Chinese legal culture in the long history on legal culture in ancient China

( Updated : 2019-01-09


After "morality given priority over penalty" was then established as the ideology of legal system construction in the Han Dynasty, it experienced further development in the Tang Dynasty (618-907). In that period, a famous code, the Discussions on the Laws of Tang Dynasty (Tang Lv Shu Yi) (Note: the Discussions on the Laws of Tang Dynasty, first named Discussions on the Laws, also called Discussions on the Laws Enacted in the Year of Yong Hui, also an extremely important code revised by well-known officials, such as Zhangsun Wuji, Li Ji and etc., on the basis of the Laws Enacted in the Year of Zhen Guan (Zhen GuanLv), and was also one of earliest statute law in East Asia, was published. It was the codification of criminal laws and its sparse notes in the Tang Dynasty, and was currently the most ancient and the most complete feudal code in China, with 30 volumes, 12 chapters and 500 articles. In addition, it had a significant impact on legislation in ancient Japan, North Korea, Vietnam and other countries whose codes were mostly the imitation of the Laws in the Tang Dynasty (Tang Lv). It was one of the oldest and the best-preserved codes. And in this code, the relationship between morality and law was further enriched. The code proposed that, "in administrating the country, virtue and morality were the basic, while penalty and sanction were auxiliary". This made clear of the relationship between the two as the end and means. Moreover, thinkers and politicians in the Tang Dynasty compared this relationship to that of "Hun Xiao Yang Qiu". “Hun” refers to dusk, “Xiao” refers to dawn, and “Yang Qiu” refers to the changes of four seasons. That is to say the everlasting relationship between morality and punishment was unchangeable and irrevocable as that between the day and night as well as the four seasons, which further indicated that thinkers and politicians in the Tang Dynasty had put so much emphasis on such relationship.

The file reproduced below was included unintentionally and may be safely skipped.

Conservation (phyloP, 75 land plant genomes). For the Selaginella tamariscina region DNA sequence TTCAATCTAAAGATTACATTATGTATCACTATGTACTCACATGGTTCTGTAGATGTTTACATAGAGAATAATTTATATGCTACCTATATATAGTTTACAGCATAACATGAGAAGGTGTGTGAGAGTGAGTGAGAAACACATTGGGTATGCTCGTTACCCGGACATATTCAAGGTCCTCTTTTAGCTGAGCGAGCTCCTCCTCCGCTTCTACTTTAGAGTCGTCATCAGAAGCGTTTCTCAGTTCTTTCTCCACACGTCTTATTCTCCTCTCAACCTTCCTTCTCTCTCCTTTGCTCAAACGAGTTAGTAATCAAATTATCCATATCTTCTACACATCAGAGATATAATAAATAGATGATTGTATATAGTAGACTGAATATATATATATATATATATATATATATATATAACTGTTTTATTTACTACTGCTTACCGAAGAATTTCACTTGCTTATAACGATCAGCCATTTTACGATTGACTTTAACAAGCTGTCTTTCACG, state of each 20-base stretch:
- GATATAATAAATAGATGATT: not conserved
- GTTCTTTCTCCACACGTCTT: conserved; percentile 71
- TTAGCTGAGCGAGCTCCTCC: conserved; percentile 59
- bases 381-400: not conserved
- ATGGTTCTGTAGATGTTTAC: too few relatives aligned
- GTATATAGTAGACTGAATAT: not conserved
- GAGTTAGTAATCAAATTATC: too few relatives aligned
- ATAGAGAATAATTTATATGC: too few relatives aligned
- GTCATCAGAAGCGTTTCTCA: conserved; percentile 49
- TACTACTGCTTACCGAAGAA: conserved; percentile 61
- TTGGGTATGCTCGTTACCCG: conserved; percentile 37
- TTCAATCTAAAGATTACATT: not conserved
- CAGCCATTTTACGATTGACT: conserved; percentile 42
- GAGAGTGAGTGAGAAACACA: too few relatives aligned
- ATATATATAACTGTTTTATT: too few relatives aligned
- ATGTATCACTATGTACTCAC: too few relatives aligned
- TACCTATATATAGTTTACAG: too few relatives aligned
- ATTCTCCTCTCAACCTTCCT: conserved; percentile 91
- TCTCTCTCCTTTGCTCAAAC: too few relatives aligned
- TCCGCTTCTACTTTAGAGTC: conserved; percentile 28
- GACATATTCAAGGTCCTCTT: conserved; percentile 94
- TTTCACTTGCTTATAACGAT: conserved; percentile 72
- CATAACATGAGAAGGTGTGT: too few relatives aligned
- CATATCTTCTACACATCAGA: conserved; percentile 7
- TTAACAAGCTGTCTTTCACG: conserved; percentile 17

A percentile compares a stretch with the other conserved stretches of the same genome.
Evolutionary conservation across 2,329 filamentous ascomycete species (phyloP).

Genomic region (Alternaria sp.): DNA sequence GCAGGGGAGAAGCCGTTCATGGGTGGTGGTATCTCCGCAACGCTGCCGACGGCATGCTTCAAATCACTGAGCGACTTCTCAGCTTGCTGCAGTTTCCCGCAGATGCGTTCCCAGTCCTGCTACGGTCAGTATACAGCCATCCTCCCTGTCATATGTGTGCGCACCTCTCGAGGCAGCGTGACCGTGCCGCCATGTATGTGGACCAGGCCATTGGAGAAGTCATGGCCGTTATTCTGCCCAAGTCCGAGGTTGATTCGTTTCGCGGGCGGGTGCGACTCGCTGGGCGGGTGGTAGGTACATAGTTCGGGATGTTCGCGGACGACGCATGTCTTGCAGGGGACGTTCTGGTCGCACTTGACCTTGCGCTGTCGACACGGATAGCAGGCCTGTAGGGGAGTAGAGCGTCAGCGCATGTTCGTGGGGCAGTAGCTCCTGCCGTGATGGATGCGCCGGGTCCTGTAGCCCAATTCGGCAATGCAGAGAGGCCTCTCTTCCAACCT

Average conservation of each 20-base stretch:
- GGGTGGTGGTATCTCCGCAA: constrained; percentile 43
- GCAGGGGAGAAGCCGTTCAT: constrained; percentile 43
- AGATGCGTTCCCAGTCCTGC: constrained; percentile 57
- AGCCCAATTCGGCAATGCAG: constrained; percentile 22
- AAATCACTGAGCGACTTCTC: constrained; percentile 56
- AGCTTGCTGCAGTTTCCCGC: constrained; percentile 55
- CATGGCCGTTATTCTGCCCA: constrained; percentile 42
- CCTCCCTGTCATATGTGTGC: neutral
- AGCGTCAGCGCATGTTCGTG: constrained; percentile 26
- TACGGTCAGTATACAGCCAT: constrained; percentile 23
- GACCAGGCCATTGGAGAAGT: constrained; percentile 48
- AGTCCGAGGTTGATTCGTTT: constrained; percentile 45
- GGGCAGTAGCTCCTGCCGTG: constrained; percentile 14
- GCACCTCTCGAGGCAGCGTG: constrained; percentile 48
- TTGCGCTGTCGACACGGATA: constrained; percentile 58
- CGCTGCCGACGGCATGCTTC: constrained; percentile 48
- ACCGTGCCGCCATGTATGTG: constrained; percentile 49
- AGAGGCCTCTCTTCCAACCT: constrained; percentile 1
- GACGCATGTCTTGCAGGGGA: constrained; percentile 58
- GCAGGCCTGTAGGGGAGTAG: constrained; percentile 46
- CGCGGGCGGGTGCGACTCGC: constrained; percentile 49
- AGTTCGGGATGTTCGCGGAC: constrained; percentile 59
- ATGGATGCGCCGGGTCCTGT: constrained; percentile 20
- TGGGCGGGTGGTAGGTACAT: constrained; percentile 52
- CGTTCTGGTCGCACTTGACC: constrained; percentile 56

When it came to the Ming(1368 - 1644) and Qing (1644 - 1911) Dynasties, the last two dynasties in late Chinese feudal society, the Expository Jurisprudence, which then interpreted the major laws enacted by the state, rose as the prevailing legal theory and the legal culture in this period (Note: the Expository Jurisprudence was an important manifestation of legal studies in ancient China, mainly including criminal law and procedural law. In the pre-Qin period, Chinese law was mainly demonstrated in jurisprudence, which was represented by the Legalists who argued the emergence, nature, function, value and influence of law, etc. After entering the Han Dynasty, the Expository Jurisprudence became the main form of ancient law. Therefore, it is against historical practice to say that there is no law in ancient China.). The Expository Jurisprudence was a discipline to interpret the major laws enacted by the state. In the Ming Dynasty and the Qing Dynasty, in order to improve the efficiency of justice, the authority attached great attention to the interpretation of the representative codes, so they encouraged private interpretation, which is to say non-governmental interpretation of the law (Private Interpretations on the Law: During the Qin Dynasty (221-206 BC), the right to interpret law was exclusive to state officials, and private interpreting were strictly prohibited. Until the Western Han Dynasty, private interpretations on existing laws were allowed. In the Eastern Han Dynasty, in order to understand the relationship between laws of various origins and to avoid contradictions between them, and finally to achieve the unified application of laws, private law interpreting became popular. Some renowned families in the Eastern Han Dynasty, such as three generations of Guo of Yingchuan, Chen in Pei, and Wu of Henan, dedicated to studying and interpreting laws from grandfather to grandson and held important official positions with outstanding political achievements). At that time, the principal officials of the Justice Department and other officials all encouraged to interpret laws, so the laws were interpreted by both legislators and judicial staff. In the Ming Dynasty and the Qing Dynasty, apart from the judicial officials who were in charge of the interpretation of law, a group of "Legal Advisors", assistants who helped officials with judicial work, especially criminal affairs, also interpreted law by leveraging their accumulated experience over the years [Note: Legal Advisors (Xing Ming Mu You) was a special group in the Qing Dynasty. They had no official position but certain power in the local institutions and often intervened in the judicial activities, or even manipulated judicial trials with their own legal expertise, hence imposing a profound impact on the judicial activities in the Qing Dynasty.]. Even some literate some people who did not enter officialdom interpreted law. As a result, a large group of scholars were dedicated to interpreting law in the Ming Dynasty and the Qing Dynasty, especially in the Qing Dynasty when both the official and the private interpreted the law, the Law of Qing Dynasty. Many officials and the Legal Advisors participated in the interpretation, and the legal interpretation lasted for a long time, nearly a hundred years, so different types of interpretation of the law were formed during that time. Some specifically explained a word in the text of the Law, and some explained the basis of the Law. Some were short introductions written in the form of lyrics or words formula, and others were graphic works, while all these facilitated the judiciary to study the law and apply the law. Therefore, legal culture was represented by the Expository Jurisprudence in the Ming Dynasty and the Qing Dynasty.